WASHINGTON -- Legislation intended to begin privatizing the world's communications satellite network and give U.S. companies direct access was signed into law by President Clinton on Friday.

Clinton said the legislation is compatible with his goal of increasing competition in satellite services, "thus benefitting consumers through greater innovation, lower prices and more service options."The bill will allow telephone companies to bypass the Comsat satellite network and get direct access to the global Intelsat consortium. It also will allow Comsat to merge with Lockheed Martin Corp., a major defense contractor.

Comsat, which had expressed concerns about earlier drafts of the legislation, supported the bill passed by Congress.

The legislation sets clear steps for the two intergovernmental satellite consortiums -- Intelsat and Inmarsat -- to follow on the road to privatization. If they do not abide by these criteria, their access to the U.S. market could be restricted.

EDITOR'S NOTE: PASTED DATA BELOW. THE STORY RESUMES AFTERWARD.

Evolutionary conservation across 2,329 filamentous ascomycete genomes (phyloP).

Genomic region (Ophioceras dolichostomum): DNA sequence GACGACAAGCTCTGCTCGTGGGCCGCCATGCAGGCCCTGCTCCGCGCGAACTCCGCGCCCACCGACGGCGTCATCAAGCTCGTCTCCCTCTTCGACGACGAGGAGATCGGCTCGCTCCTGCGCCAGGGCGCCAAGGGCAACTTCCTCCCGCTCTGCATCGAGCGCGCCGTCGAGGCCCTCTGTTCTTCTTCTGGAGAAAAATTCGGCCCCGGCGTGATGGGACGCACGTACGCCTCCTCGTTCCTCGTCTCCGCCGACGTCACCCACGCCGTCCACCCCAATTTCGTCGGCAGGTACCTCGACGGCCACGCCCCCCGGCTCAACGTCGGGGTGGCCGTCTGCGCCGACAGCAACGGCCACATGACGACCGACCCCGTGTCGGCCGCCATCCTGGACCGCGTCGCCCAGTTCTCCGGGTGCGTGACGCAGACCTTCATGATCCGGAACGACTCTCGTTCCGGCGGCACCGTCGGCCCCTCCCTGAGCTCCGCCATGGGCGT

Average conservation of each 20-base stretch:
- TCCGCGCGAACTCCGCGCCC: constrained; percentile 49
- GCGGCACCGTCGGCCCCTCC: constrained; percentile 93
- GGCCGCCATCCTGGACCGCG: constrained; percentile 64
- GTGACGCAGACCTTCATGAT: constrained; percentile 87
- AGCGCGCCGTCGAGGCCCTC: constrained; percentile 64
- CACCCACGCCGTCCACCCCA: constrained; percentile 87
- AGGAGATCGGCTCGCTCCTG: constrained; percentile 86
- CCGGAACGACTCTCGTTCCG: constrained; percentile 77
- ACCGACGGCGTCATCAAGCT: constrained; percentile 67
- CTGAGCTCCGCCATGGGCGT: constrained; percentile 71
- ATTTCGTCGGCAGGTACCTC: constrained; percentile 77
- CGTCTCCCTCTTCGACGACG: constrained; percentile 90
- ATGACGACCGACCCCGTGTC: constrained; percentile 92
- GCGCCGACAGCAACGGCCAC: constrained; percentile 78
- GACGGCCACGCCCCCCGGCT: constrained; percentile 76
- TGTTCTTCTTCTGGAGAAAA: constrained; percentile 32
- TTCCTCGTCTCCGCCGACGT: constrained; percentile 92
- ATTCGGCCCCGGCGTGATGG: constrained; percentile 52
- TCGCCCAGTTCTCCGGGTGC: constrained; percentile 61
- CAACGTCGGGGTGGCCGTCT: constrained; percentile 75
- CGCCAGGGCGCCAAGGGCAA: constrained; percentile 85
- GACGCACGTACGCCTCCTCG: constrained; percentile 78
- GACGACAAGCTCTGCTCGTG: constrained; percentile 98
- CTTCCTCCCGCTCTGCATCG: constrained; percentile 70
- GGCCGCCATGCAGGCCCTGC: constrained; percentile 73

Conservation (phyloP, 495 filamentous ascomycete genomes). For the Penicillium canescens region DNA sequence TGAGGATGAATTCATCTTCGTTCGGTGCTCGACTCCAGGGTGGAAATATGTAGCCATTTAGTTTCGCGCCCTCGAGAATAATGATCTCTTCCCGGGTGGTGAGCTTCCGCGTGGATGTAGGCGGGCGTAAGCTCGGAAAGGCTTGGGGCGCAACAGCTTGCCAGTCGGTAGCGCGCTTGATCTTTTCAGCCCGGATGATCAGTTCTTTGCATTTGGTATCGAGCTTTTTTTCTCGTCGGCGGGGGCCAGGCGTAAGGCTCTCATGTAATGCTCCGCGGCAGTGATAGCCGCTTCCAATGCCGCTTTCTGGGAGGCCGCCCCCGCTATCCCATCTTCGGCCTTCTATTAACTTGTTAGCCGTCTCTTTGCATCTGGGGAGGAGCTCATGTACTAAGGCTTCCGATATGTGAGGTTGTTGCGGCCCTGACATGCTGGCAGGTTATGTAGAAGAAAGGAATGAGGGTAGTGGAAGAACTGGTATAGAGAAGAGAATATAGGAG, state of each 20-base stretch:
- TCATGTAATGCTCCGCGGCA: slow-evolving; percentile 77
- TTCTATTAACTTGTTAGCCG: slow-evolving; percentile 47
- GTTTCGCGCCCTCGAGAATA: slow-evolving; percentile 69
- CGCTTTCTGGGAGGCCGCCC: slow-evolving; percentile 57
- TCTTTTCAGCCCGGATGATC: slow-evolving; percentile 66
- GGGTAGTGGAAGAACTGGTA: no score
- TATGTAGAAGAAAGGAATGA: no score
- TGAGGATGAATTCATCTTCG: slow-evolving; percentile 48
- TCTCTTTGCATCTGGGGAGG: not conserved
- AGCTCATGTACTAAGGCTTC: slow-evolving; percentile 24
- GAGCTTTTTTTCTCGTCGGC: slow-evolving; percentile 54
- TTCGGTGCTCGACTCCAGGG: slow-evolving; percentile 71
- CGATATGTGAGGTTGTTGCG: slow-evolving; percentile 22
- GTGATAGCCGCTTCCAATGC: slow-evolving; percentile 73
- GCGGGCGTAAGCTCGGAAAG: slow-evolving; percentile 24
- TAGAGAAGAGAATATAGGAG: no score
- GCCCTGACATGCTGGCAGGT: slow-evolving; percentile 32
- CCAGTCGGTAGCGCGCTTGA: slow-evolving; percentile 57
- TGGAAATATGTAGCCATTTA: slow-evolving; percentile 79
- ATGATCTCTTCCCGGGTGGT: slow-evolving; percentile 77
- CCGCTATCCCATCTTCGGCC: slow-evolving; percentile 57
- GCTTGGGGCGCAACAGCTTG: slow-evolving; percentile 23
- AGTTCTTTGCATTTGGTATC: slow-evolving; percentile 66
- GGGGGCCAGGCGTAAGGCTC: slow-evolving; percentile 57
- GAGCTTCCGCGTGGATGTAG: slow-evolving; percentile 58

"In partnership with the Congress, my administration has worked aggressively over the last six years to promote the pro-competitive privatization of these intergovernmental satellite organizations," the president said in a statement.

He said the administration will continue to consult closely with Congress as it negotiates with other countries on how to privatize Intelsat.

"We will participate aggressively in negotiations to ensure that decisions on privatization promote robust competition and comply with the United States' international treaty organizations," Clinton added.

The legislation was necessary for Lockheed Martin Corp. to complete its proposed deal with Comsat. The defense contractor purchased 49 percent of Comsat early this fall, but could not acquire the rest of the company because of current Comsat ownership limits written into a 1962 law.

Comsat, based in Bethesda, Md., was chartered by Congress in 1962 to keep then-telephone monopoly AT&T from extending its control to international satellite communications. Once the law is rewritten, the companies will have to go back to regulators to get approval for the remainder of the deal.